Uncle Gabe travelled everywhere by dog team, including the bar. Legend has it that all he had to say to his team of dogs — dubbed Whiskey, Scotch, Rye, Rum, Beer and Wine after some of his fond favourites — was “liquor” and they’d head on over to the store to buy a bottle.

His six-pack of canines would also take him to the local watering hole at the Pinecrest, where he’d park them outside along with the construction crew trucks that would run all night.

Such is how he received what is rumoured to have been the first of several lifetime bans from the hotel.

“Uncle Gabe used to bring his dogs to the bar. Like you park your vehicle, he’d go and park his dogs and they’d just sit there and wait for him. One day, I think it was on a dare or a bet maybe, he was dared to bring his dogs into the bar. So he did,” Tordiff says. 

“The story is, some guy held open the door and he drove his dog team right into the bar and all through the bar, and as a result he was barred out for 99 years. However, he was a good patron so they did let him back in,” she says.

“His dogs did pretty much whatever he told them to do. He was a character.”

Though Bourke lived the equivalent of several blocks away from the Cumming residence, Tordiff says she could often hear him whistling and singing in the morning as he went about his work. And he was a hard worker.

“He used to enter these competitions where they’d pack hundred pound bags of flour on guys’ backs and see how far they could carry them. He always won — and he was an old guy,” she says.

“He was such a happy guy. I suppose that’s why they named the Friendship Centre after him — because he was so friendly.”

Gabriel Bourke, right, and his friend Moise Nadary in a 1978 copy of Northern Breed magazine

Capital dreams dashed

Apart from its legendary bar, the Pinecrest was also home to Mr. Wong’s Chinese restaurant and a number of other small businesses, like a pharmacy and seamstress’ shop. Wong’s was a hot spot for those below bar age, who would head there after a movie at the old Park Theatre — also no longer in existence — for chips, gravy and a coke, or Tordiff’s favourite, the “Mexican hat”: a scoop of ice cream and a drizzle of syrup on a donut.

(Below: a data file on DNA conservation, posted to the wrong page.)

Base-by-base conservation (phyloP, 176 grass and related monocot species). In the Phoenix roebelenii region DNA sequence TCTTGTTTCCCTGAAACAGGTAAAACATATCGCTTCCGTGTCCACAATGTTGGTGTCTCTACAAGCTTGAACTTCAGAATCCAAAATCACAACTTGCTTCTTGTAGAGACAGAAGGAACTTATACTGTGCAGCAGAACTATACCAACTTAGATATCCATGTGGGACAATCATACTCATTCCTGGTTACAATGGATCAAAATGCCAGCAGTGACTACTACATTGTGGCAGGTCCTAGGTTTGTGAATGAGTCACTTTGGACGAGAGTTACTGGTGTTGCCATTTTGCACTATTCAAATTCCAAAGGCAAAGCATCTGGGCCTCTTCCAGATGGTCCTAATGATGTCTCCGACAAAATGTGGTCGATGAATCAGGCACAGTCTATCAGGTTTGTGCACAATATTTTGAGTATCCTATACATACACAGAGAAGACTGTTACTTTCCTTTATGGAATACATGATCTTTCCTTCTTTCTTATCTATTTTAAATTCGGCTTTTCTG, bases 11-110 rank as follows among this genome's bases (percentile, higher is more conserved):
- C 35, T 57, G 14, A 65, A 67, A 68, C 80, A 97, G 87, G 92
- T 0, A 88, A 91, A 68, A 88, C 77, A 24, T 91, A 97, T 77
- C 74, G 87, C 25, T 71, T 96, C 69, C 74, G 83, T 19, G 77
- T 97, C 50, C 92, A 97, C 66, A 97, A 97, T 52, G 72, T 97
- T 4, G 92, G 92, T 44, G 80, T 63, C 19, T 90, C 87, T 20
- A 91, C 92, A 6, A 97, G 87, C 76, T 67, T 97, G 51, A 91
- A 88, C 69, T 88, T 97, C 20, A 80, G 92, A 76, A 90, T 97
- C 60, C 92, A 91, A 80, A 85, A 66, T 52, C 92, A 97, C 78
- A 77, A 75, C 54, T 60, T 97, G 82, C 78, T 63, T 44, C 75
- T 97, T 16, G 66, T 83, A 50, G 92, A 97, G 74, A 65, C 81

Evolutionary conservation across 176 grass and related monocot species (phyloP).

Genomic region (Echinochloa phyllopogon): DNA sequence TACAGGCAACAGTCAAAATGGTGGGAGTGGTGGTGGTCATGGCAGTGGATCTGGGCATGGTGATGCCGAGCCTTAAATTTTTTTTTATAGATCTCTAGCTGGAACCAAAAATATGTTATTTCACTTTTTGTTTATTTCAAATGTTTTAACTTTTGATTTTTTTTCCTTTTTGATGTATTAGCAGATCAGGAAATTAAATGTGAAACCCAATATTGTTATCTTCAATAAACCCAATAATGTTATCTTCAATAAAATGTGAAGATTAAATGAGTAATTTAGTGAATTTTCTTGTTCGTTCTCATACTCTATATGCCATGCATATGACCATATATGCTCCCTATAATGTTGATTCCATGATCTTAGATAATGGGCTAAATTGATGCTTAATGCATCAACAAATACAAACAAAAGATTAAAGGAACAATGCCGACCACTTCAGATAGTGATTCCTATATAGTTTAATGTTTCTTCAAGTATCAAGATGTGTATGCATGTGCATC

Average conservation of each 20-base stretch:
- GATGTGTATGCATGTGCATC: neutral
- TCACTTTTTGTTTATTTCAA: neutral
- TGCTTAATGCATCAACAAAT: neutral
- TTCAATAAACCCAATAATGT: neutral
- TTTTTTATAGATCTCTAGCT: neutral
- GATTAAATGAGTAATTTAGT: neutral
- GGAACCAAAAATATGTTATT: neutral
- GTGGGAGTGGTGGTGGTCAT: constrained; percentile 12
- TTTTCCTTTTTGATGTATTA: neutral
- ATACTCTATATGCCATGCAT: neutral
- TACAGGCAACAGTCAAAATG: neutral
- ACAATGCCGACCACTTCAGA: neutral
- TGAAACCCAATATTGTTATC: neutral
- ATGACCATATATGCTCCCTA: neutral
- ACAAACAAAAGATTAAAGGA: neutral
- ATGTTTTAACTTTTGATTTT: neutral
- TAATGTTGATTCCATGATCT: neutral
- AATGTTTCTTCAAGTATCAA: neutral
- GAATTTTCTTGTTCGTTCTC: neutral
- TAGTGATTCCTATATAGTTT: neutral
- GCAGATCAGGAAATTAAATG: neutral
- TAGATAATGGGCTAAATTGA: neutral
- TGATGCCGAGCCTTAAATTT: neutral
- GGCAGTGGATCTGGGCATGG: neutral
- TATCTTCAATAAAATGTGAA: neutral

“Mexican hats in a Chinese restaurant,” she laughs.

Back then, the Northwest Transport Company Ltd. (NTCL) shipping headquarters were also located in Fort Smith. There was always a stirring when the NTCL boys would be back in town in spring after a long, dreary winter.

“You could almost count the minutes from when the first NTCL truck rolled into town to when the girls would be walking up and down the street in their Sunday best,” Tordiff recalls.

The original manager, Mr. Amiro — known better as “Footsie” for his big feet — kept the establishment squeaky clean and without mischief, as much as possible.

“When he was around, he took care of business very well,” Tordiff says.

Over the decades, the hotel changed ownership several times. Though the bar always remained a hotspot for townspeople and the visiting Aurora College students — the birthplace of table dancing, if you ask some locals — the hotel itself became more of a low-income housing option in the 1990s and 2000s. Due to a lack of upkeep and violation of fire codes, the building was officially shut down in December 2005 by the NWT Fire Marshall.

But for Tordiff, memories of the hotel will always centre around its glory days, when the small South Slave town was still dreaming big city dreams, for better or worse. That all changed when Yellowknife was named the territorial headquarters and Fort Smith given the weaker title of “educational capital” of the NWT.

“I really think that it probably was built because we thought we were getting the capital,” she says. “Just as everything else in the community kind of changed when that happened, I think that did too…All of the focus was in Yellowknife and I think the Pinecrest kind of suffered as a result.”